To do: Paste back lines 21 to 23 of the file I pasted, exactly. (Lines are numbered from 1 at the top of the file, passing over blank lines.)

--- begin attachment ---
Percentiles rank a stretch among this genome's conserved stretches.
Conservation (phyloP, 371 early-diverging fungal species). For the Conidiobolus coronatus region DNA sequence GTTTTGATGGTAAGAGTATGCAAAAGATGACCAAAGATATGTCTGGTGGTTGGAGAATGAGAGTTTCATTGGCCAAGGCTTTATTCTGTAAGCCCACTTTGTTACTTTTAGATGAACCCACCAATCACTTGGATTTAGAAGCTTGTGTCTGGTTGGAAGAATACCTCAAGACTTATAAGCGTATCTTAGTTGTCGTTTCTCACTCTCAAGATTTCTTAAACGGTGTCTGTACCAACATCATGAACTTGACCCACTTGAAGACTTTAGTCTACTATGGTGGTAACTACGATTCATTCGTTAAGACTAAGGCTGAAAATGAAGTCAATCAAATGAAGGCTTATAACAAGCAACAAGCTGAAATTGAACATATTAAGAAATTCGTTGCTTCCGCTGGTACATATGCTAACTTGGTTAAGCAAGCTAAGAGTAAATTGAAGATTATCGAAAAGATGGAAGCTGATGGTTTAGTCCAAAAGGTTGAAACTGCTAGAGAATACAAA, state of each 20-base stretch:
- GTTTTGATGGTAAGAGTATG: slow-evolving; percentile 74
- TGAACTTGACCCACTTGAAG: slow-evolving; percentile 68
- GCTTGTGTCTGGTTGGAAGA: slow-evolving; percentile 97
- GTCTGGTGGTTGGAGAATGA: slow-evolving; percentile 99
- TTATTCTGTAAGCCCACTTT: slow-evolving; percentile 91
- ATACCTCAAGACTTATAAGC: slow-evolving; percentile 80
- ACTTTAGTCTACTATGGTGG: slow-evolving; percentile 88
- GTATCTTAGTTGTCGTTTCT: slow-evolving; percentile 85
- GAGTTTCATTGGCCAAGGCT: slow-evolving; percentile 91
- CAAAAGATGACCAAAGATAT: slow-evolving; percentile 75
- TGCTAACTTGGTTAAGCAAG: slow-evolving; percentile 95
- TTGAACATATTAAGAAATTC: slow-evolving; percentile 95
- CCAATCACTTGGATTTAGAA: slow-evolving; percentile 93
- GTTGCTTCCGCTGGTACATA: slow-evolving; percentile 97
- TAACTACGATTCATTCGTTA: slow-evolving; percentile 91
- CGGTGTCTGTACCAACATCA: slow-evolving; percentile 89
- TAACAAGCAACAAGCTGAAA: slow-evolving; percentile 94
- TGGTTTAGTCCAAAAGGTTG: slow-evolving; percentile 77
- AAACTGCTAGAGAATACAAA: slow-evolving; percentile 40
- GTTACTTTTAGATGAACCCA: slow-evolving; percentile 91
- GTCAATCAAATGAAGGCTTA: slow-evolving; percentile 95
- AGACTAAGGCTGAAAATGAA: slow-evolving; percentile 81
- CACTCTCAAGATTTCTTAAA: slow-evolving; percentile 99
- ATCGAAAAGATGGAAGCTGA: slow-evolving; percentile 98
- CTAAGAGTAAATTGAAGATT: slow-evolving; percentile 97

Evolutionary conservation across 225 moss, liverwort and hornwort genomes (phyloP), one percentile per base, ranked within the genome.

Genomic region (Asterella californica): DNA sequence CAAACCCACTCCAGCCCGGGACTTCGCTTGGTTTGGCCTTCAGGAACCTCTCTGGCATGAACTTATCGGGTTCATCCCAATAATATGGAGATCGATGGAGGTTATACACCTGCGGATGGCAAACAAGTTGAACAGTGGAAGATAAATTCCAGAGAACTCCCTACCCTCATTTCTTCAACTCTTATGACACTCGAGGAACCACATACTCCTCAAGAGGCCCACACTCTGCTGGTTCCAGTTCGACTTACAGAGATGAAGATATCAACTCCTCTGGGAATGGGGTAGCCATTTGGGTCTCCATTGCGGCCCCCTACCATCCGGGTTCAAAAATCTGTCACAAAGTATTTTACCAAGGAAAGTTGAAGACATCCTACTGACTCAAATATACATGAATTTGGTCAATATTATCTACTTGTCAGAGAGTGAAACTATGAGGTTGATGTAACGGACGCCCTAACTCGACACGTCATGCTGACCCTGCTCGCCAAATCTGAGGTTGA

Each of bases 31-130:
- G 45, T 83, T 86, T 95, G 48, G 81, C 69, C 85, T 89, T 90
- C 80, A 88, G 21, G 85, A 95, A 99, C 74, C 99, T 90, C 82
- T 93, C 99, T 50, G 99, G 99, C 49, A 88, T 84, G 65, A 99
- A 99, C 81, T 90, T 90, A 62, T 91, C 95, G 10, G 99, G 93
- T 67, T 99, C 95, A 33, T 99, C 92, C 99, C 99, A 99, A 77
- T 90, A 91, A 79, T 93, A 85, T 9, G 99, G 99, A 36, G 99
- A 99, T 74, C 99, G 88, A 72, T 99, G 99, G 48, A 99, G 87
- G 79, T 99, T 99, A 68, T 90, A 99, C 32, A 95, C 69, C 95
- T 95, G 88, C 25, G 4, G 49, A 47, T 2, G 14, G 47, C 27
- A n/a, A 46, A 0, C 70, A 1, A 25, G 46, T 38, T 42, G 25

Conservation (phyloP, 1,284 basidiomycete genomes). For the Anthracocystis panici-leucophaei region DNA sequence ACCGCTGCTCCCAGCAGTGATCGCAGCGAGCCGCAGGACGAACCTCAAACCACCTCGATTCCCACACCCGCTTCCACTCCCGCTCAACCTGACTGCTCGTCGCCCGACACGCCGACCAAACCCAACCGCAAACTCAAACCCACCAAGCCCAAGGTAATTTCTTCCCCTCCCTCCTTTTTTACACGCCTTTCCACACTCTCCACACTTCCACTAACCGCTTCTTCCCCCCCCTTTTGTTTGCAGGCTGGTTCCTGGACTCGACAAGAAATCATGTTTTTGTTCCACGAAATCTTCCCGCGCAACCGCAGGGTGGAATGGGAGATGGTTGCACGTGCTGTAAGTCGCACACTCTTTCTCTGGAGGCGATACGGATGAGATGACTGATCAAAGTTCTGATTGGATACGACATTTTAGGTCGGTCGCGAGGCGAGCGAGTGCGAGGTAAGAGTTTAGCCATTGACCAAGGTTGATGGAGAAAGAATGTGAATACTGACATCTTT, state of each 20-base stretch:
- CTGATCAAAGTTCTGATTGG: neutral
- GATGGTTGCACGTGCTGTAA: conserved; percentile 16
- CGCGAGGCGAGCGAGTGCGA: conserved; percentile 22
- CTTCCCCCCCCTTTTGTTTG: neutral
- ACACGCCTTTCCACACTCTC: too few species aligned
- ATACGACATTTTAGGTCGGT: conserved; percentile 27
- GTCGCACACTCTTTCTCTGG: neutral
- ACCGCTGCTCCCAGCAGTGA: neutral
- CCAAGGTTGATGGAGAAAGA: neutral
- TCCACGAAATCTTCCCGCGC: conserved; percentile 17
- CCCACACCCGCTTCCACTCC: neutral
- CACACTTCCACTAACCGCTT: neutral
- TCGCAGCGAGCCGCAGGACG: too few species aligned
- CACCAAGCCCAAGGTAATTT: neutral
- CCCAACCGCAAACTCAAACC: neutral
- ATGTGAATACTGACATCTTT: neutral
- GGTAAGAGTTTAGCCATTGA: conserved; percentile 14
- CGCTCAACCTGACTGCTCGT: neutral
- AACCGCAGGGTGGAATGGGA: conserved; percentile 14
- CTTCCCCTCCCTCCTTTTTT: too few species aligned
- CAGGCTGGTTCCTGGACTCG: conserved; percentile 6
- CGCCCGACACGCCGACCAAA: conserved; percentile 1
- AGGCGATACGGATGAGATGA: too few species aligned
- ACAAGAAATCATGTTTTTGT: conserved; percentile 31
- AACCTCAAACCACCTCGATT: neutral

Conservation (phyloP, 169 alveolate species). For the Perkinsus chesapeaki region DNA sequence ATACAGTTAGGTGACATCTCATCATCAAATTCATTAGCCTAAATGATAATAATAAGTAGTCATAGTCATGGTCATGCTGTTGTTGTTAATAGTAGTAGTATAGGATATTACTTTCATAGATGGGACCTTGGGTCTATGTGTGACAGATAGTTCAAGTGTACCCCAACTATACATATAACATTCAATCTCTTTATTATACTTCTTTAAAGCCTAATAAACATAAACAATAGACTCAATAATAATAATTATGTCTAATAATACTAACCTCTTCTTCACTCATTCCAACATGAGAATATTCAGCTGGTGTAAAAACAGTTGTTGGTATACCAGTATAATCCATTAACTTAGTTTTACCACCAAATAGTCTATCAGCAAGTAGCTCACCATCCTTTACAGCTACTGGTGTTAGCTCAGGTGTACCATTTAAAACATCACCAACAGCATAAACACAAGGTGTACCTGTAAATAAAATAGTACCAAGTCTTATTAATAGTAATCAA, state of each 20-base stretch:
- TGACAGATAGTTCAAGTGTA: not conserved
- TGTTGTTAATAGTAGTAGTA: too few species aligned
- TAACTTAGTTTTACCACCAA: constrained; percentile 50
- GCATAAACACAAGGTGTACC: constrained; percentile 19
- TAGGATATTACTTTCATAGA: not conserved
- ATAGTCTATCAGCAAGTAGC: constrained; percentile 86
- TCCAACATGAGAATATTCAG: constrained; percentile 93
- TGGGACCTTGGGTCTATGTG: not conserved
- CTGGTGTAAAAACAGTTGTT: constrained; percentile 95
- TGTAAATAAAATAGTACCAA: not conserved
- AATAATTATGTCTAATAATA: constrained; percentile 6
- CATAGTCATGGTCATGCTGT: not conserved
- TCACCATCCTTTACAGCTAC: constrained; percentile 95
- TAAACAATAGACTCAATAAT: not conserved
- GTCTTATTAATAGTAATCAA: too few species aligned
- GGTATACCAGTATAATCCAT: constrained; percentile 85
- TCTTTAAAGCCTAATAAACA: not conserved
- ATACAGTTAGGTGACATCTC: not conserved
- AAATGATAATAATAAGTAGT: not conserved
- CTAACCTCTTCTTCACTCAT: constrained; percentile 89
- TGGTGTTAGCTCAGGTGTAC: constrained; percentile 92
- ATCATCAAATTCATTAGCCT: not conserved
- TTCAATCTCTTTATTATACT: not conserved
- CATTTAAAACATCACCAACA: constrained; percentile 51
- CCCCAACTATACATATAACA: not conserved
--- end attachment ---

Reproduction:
- AAACTGCTAGAGAATACAAA: slow-evolving; percentile 40
- GTTACTTTTAGATGAACCCA: slow-evolving; percentile 91
- GTCAATCAAATGAAGGCTTA: slow-evolving; percentile 95